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Film Directors  
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Colin Higgins (1941-1988) may be best remembered for writing the Hal Ashby-directed cult film Harold and Maude (1971), a black comedy that violates all kinds of sexual boundaries. He wrote the screenplays for a number of other films, including Arthur Hiller's Silver Streak (1976). His directorial debut was Foul Play, featuring Goldie Hawn and Chevy Chase, which was a surprise hit. He went on to co-write and direct two Dolly Parton vehicles, 9 to 5 (1980) and The Best Little Whorehouse in Texas (1982). He died of AIDS-related complications in 1988, aged 47.

German director Wolfgang Peterson (b. 1941) first gained international attention for Die Konsequenz (1977), a discreet and subtle study of homosexuality that he wrote as well as directed. But his great crossover film was Das Boot (1981), a nail-biting wartime drama told from the perspective of the average German submariner. Peterson has gone on to make a number of mainstream Hollywood films, including In the Line of Fire (1993), Air Force One (1997), and The Perfect Storm (2000).

Randall Kleiser (b. 1946) worked in television during the 1970s. His first feature film was the hit musical Grease (1978). This success was followed by such teen (heterosexual) romance films as Blue Lagoon (1980) and Summer Lovers (1982) and popular comedies such as Big Top Pee-Wee (1988) and Honey, I Blew Up the Kid (1992).

In It's My Party (1996), however, Kleiser abandoned heterosexual comedy to make one of the most powerful AIDS films. Centered around Nick Stark (Eric Roberts), a man who is about to lose his long battle with the AIDS virus and decides to host a two-day farewell party for his family and friends after which he will commit suicide, the film is emotionally searing but finally consoling. Featuring excellent performances by Roberts and Gregory Harrison (as Stark's former lover), Lee Grant and Marlee Matlin, among a host of others, the film is based on the death of Kleiser's own lover.

In the late 1990s and the early years of the twenty-first century, writer and directer Bill Condon came to prominence with several successful projects based on gay or queer-inflected subject matter. In addition to directing a number of television movies and writing the screenplay for Rob Marshall's Chicago (2002), Condon scored hits with Gods and Monsters (2002), based on the life of James Whale, memorably portrayed by Ian McKellen, and Kinsey (2004), based on the life of sex researcher Alfred Kinsey, brilliantly performed by Liam Neeson. Condon wrote the screenplays for the films.

Independent Films

Over the last two decades a crop of young, openly gay and lesbian directors have obtained success through critically acclaimed independent films, some of which have obtained a degree of mainstream marketability.

The early works of American director Gus Van Sant (b. 1952) include such offbeat films as Mala Noche (1985), Drugstore Cowboy (1989), and Even Cowgirls Get the Blues (1993), based on Tom Robbins' novel. But his masterpiece is My Own Private Idaho (1994). Here he expertly blends the genre of the road film with Shakespeare's Henry IV to present a compelling study of young gay hustlers, played by Keanu Reeves and the late River Phoenix.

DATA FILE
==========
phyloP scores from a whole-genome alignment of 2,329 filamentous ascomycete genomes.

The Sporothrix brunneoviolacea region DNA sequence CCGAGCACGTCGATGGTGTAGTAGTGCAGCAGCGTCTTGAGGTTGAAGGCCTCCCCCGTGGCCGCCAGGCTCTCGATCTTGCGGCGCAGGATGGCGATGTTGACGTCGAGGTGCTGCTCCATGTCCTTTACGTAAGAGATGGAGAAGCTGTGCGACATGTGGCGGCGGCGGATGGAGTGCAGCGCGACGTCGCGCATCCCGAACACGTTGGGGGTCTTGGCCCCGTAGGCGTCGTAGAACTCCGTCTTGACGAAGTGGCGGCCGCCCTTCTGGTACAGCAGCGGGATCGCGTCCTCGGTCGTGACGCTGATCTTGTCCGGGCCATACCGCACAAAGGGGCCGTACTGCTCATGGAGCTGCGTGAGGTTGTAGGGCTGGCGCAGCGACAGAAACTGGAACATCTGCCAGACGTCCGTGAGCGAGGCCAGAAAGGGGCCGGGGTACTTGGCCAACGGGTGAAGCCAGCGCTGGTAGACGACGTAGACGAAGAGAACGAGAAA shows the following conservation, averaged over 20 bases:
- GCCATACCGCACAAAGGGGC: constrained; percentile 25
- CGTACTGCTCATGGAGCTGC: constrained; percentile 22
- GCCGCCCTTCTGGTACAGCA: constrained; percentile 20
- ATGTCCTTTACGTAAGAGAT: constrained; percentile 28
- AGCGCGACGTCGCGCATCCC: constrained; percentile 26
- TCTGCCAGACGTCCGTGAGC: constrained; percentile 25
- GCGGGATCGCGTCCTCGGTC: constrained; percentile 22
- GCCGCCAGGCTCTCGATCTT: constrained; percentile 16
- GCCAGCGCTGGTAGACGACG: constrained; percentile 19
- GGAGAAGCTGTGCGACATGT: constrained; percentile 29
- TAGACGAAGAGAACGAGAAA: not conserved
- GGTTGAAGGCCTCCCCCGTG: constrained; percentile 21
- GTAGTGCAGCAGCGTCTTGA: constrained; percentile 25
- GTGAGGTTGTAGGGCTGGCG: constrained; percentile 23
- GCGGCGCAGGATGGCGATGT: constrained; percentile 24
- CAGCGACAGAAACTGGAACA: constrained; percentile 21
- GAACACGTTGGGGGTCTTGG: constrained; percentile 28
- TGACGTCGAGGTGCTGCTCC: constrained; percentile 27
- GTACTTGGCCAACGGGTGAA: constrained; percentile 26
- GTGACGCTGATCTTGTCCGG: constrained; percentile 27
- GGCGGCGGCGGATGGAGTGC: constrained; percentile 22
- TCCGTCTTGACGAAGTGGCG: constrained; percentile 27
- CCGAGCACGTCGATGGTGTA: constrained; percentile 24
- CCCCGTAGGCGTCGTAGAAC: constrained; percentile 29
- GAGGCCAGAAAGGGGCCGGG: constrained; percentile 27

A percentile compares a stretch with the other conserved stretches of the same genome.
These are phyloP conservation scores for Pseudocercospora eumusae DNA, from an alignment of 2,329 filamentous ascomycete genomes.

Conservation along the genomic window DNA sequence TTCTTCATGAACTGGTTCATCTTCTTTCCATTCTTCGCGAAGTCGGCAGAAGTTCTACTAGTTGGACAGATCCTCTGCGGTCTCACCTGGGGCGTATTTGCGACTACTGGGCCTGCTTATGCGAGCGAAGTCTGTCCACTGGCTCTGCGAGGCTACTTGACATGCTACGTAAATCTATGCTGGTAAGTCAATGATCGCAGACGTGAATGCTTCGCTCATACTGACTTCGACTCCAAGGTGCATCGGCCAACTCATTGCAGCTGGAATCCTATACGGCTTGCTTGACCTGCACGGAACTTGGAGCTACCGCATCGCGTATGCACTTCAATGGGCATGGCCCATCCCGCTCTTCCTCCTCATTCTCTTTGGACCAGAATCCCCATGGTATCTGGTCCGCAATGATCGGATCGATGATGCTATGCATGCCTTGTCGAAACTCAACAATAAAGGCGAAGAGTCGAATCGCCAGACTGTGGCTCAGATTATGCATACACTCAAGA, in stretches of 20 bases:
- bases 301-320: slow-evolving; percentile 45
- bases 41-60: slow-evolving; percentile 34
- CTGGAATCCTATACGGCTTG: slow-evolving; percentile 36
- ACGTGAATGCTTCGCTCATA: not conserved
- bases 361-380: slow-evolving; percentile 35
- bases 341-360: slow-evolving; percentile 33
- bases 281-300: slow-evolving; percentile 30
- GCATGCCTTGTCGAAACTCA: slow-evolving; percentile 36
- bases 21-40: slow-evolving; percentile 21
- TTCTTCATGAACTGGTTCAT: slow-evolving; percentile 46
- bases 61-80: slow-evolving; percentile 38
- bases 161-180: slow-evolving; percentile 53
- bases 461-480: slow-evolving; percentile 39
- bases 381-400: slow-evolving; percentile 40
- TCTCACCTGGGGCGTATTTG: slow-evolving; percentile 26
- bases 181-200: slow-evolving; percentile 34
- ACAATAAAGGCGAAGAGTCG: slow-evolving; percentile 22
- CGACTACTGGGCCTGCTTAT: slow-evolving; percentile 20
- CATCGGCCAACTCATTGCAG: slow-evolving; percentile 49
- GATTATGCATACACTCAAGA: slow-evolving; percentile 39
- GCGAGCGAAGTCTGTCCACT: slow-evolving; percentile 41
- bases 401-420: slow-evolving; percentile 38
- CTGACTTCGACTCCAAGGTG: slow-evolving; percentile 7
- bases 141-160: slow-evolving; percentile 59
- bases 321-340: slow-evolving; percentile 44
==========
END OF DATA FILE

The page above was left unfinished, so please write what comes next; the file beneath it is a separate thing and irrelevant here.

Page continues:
Since Idaho, Van Sant has moved more fully into the mainstream with mixed results. To Die For (1995) and the Oscar-winning Ben Affleck/Matt Damon buddy film Good Will Hunting (1997) were critically successful. The 1998 remake of Hitchcock's Psycho, paying slavish attention to the original, was generally deemed disappointing.

Gregg Araki (b. 1959), another graduate of the University of Southern California school of cinema and television, has won critical acclaim for his frequently bleak filmic landscape that explores the post-AIDS experiences of alienated young queers. His work includes a pseudo documentary Totally F***ked Up (1993) and the road movies The Living End (1992), The Doom Generation (1995), and Nowhere (1997).

Todd Haynes (b. 1961) began his career with the innovative documentary, Superstar: The Karen Carpenter Story (1987). Featuring Barbie Dolls in the central roles it was subsequently banned via legal technicalities raised by its subject's brother, Richard Carpenter. In the 1990s Haynes moved onto such hard-edged studies of popular culture as Velvet Goldmine (1998), a fictionalized exploration of the polymorphous sexualities of 1970s glamrock.

In his Oscar-nominated Far From Heaven (2002), Haynes achieved mainstream success. Paying homage to the style of 1950s auteur Douglas Sirk, he skillfully draws out and makes explicit the homosexual subtexts latent in Sirk's melodramas.

In 1986 director Donna Deitch (b. 1945) adapted Jane Rule's classic lesbian novel Desert of the Heart as Desert Hearts. A full-length feature, it was perceived by many lesbian critics as too implicated in the aesthetics and values of traditional heterosexual romances; however, it won and maintained a strong following by lesbian viewers.

Deitch, meanwhile, has moved into television work, directing numerous high profile dramas such as NYPD Blue, Murder One, ER, and Crossing Jordan. In the television movie Common Ground (2000), she returned to gay and lesbian themes.

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